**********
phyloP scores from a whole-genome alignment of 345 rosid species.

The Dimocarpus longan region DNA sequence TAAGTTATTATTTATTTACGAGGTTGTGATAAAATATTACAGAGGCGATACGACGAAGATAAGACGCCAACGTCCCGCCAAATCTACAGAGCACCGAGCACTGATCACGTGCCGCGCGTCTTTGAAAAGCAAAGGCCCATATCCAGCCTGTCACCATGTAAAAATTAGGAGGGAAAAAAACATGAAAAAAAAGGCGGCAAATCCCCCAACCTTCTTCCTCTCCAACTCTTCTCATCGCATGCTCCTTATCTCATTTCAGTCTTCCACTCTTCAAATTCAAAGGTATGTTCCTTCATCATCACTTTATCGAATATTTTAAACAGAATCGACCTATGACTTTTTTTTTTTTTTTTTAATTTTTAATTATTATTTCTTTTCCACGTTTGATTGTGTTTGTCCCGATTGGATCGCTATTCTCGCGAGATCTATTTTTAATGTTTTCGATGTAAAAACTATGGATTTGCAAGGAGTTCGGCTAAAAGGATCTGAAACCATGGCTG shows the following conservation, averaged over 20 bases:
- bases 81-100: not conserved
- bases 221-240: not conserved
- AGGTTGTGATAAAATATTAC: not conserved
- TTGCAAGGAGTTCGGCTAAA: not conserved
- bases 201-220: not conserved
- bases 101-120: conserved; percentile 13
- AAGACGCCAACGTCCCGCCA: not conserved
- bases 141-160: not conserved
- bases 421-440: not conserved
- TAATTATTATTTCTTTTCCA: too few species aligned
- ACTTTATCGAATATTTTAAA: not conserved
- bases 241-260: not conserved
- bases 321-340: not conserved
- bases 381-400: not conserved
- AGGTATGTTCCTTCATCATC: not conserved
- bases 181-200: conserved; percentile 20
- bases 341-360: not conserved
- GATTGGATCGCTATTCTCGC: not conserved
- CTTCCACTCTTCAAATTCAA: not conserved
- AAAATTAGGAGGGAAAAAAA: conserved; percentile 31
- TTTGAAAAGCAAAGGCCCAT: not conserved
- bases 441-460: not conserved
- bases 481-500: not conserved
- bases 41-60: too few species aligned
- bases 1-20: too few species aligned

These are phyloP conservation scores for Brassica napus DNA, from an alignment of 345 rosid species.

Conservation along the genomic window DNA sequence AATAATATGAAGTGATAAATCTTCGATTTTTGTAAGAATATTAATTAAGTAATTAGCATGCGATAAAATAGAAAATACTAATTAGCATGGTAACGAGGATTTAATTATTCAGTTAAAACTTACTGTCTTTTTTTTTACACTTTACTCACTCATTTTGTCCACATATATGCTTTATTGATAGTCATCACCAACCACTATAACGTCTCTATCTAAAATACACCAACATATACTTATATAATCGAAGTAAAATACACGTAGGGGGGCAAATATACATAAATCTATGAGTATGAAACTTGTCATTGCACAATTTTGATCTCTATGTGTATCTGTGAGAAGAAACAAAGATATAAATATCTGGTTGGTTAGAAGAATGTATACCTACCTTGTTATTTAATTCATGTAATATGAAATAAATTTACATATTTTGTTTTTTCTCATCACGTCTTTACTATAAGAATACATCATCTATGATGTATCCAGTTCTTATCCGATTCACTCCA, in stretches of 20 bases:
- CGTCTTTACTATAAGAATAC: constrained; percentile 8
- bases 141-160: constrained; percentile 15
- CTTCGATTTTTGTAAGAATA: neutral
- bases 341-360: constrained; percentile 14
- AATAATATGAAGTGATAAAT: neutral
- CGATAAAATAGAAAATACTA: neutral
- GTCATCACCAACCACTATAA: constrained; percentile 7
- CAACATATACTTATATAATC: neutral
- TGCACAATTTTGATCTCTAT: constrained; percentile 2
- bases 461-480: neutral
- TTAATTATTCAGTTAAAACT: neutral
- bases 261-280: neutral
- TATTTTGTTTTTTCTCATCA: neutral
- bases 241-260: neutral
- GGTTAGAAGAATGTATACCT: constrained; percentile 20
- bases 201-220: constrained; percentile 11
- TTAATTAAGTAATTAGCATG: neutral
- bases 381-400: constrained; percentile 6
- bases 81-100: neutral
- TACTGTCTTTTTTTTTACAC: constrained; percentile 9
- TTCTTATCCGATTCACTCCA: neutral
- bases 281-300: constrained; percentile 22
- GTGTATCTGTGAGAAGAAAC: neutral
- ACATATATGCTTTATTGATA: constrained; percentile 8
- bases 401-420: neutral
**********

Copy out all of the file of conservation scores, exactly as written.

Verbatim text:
phyloP scores from a whole-genome alignment of 345 rosid species.

The Dimocarpus longan region DNA sequence TAAGTTATTATTTATTTACGAGGTTGTGATAAAATATTACAGAGGCGATACGACGAAGATAAGACGCCAACGTCCCGCCAAATCTACAGAGCACCGAGCACTGATCACGTGCCGCGCGTCTTTGAAAAGCAAAGGCCCATATCCAGCCTGTCACCATGTAAAAATTAGGAGGGAAAAAAACATGAAAAAAAAGGCGGCAAATCCCCCAACCTTCTTCCTCTCCAACTCTTCTCATCGCATGCTCCTTATCTCATTTCAGTCTTCCACTCTTCAAATTCAAAGGTATGTTCCTTCATCATCACTTTATCGAATATTTTAAACAGAATCGACCTATGACTTTTTTTTTTTTTTTTTAATTTTTAATTATTATTTCTTTTCCACGTTTGATTGTGTTTGTCCCGATTGGATCGCTATTCTCGCGAGATCTATTTTTAATGTTTTCGATGTAAAAACTATGGATTTGCAAGGAGTTCGGCTAAAAGGATCTGAAACCATGGCTG shows the following conservation, averaged over 20 bases:
- bases 81-100: not conserved
- bases 221-240: not conserved
- AGGTTGTGATAAAATATTAC: not conserved
- TTGCAAGGAGTTCGGCTAAA: not conserved
- bases 201-220: not conserved
- bases 101-120: conserved; percentile 13
- AAGACGCCAACGTCCCGCCA: not conserved
- bases 141-160: not conserved
- bases 421-440: not conserved
- TAATTATTATTTCTTTTCCA: too few species aligned
- ACTTTATCGAATATTTTAAA: not conserved
- bases 241-260: not conserved
- bases 321-340: not conserved
- bases 381-400: not conserved
- AGGTATGTTCCTTCATCATC: not conserved
- bases 181-200: conserved; percentile 20
- bases 341-360: not conserved
- GATTGGATCGCTATTCTCGC: not conserved
- CTTCCACTCTTCAAATTCAA: not conserved
- AAAATTAGGAGGGAAAAAAA: conserved; percentile 31
- TTTGAAAAGCAAAGGCCCAT: not conserved
- bases 441-460: not conserved
- bases 481-500: not conserved
- bases 41-60: too few species aligned
- bases 1-20: too few species aligned

These are phyloP conservation scores for Brassica napus DNA, from an alignment of 345 rosid species.

Conservation along the genomic window DNA sequence AATAATATGAAGTGATAAATCTTCGATTTTTGTAAGAATATTAATTAAGTAATTAGCATGCGATAAAATAGAAAATACTAATTAGCATGGTAACGAGGATTTAATTATTCAGTTAAAACTTACTGTCTTTTTTTTTACACTTTACTCACTCATTTTGTCCACATATATGCTTTATTGATAGTCATCACCAACCACTATAACGTCTCTATCTAAAATACACCAACATATACTTATATAATCGAAGTAAAATACACGTAGGGGGGCAAATATACATAAATCTATGAGTATGAAACTTGTCATTGCACAATTTTGATCTCTATGTGTATCTGTGAGAAGAAACAAAGATATAAATATCTGGTTGGTTAGAAGAATGTATACCTACCTTGTTATTTAATTCATGTAATATGAAATAAATTTACATATTTTGTTTTTTCTCATCACGTCTTTACTATAAGAATACATCATCTATGATGTATCCAGTTCTTATCCGATTCACTCCA, in stretches of 20 bases:
- CGTCTTTACTATAAGAATAC: constrained; percentile 8
- bases 141-160: constrained; percentile 15
- CTTCGATTTTTGTAAGAATA: neutral
- bases 341-360: constrained; percentile 14
- AATAATATGAAGTGATAAAT: neutral
- CGATAAAATAGAAAATACTA: neutral
- GTCATCACCAACCACTATAA: constrained; percentile 7
- CAACATATACTTATATAATC: neutral
- TGCACAATTTTGATCTCTAT: constrained; percentile 2
- bases 461-480: neutral
- TTAATTATTCAGTTAAAACT: neutral
- bases 261-280: neutral
- TATTTTGTTTTTTCTCATCA: neutral
- bases 241-260: neutral
- GGTTAGAAGAATGTATACCT: constrained; percentile 20
- bases 201-220: constrained; percentile 11
- TTAATTAAGTAATTAGCATG: neutral
- bases 381-400: constrained; percentile 6
- bases 81-100: neutral
- TACTGTCTTTTTTTTTACAC: constrained; percentile 9
- TTCTTATCCGATTCACTCCA: neutral
- bases 281-300: constrained; percentile 22
- GTGTATCTGTGAGAAGAAAC: neutral
- ACATATATGCTTTATTGATA: constrained; percentile 8
- bases 401-420: neutral